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June 2, 2004

Racial and Ethnic Factors in Outcomes of Children With Acute Lymphoblastic Leukemia—Reply

Author Affiliations

Letters Section Editor: Stephen J. Lurie, MD, PhD, Senior Editor.

JAMA. 2004;291(21):2541. doi:10.1001/jama.291.21.2541-b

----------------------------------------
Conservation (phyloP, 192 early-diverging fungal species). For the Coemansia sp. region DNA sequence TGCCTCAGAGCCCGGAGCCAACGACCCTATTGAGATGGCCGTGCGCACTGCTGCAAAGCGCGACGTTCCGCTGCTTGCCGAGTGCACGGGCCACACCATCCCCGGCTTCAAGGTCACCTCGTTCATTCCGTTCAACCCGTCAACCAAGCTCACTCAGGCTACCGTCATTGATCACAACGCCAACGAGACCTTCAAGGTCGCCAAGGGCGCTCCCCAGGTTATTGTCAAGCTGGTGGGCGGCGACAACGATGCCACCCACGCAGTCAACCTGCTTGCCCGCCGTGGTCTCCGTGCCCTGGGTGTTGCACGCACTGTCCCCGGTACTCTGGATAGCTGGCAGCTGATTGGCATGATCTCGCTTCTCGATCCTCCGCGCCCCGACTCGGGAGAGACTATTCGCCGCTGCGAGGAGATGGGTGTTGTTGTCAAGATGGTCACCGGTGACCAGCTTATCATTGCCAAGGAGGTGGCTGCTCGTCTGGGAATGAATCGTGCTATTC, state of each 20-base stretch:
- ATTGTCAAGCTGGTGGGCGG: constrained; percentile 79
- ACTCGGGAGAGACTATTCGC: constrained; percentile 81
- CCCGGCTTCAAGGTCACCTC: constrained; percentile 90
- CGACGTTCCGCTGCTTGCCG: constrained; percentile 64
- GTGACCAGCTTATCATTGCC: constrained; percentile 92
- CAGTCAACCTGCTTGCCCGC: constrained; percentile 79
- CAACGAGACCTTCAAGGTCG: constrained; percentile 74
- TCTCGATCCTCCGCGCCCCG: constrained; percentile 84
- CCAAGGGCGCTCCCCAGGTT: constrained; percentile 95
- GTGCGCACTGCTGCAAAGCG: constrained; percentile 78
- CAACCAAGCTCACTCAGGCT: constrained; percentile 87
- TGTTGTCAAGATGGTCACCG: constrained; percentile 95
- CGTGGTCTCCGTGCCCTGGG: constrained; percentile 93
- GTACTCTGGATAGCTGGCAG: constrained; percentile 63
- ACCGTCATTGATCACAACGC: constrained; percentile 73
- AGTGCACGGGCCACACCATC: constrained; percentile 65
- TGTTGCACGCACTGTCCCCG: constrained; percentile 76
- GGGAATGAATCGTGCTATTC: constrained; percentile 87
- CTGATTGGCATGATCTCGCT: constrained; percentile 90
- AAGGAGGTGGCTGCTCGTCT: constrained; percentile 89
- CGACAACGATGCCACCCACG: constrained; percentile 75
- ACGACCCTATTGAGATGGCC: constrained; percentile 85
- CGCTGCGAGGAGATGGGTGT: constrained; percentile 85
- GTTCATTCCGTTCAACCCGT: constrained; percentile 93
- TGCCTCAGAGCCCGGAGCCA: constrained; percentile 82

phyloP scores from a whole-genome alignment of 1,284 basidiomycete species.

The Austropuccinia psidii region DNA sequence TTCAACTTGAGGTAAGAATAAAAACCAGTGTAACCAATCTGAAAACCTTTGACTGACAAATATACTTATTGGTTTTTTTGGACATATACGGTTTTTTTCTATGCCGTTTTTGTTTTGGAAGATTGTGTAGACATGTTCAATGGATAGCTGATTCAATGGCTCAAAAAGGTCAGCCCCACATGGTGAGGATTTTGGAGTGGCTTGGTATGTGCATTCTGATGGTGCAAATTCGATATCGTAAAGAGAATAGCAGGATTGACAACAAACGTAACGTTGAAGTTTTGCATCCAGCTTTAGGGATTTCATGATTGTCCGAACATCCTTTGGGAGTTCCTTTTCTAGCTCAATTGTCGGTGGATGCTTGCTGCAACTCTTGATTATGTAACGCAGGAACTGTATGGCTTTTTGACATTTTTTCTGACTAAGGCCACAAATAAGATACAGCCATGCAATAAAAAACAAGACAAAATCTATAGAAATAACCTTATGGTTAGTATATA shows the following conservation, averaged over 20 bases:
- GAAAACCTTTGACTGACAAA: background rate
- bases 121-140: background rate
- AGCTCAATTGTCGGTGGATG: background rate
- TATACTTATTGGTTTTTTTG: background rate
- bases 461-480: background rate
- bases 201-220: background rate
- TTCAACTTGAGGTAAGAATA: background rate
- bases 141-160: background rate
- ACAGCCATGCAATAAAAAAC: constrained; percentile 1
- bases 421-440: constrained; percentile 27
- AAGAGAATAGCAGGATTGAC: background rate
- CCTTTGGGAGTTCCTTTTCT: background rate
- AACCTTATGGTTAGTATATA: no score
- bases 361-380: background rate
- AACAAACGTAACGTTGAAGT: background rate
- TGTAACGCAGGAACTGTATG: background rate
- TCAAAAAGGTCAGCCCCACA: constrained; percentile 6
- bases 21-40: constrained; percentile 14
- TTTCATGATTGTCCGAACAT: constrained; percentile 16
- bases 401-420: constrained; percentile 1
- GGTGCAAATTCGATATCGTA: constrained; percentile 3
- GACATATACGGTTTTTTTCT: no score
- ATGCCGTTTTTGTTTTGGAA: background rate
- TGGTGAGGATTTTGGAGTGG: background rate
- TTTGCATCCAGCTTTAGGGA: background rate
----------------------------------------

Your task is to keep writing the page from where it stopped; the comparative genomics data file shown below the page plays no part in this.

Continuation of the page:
In Reply: I agree with Dr Ruiz-Argüelles about the importance of socioeconomic factors in influencing outcome of therapy for ALL. In my Editorial, I did consider socioeconomic factors and my assessment of the data focused on studies conducted in industrialized countries, as both of the 2 articles that I addressed involved children within the United States. While access to therapy is clearly an important issue worldwide, race and ethnicity appear to be an independent prognostic feature when children are treated with identical protocols.1,2 Adherence is an important issue for ALL, as therapy includes a prolonged maintenance phase with orally administered therapy. Currently there is little information to suggest that black or Hispanic patients show lower rates of adherence to therapy. Although data are limited, parental education and income has not been shown to affect outcomes among children enrolled on cooperative group protocols, and the incidence of major protocol deviations is similar between white, black, and Hispanic patients.1,2 However, as I mentioned in my Editorial, adherence is difficult to measure and could have accounted for the different outcomes. The impact of cultural and socioeconomic factors on adherence is clearly an important area that requires further study.

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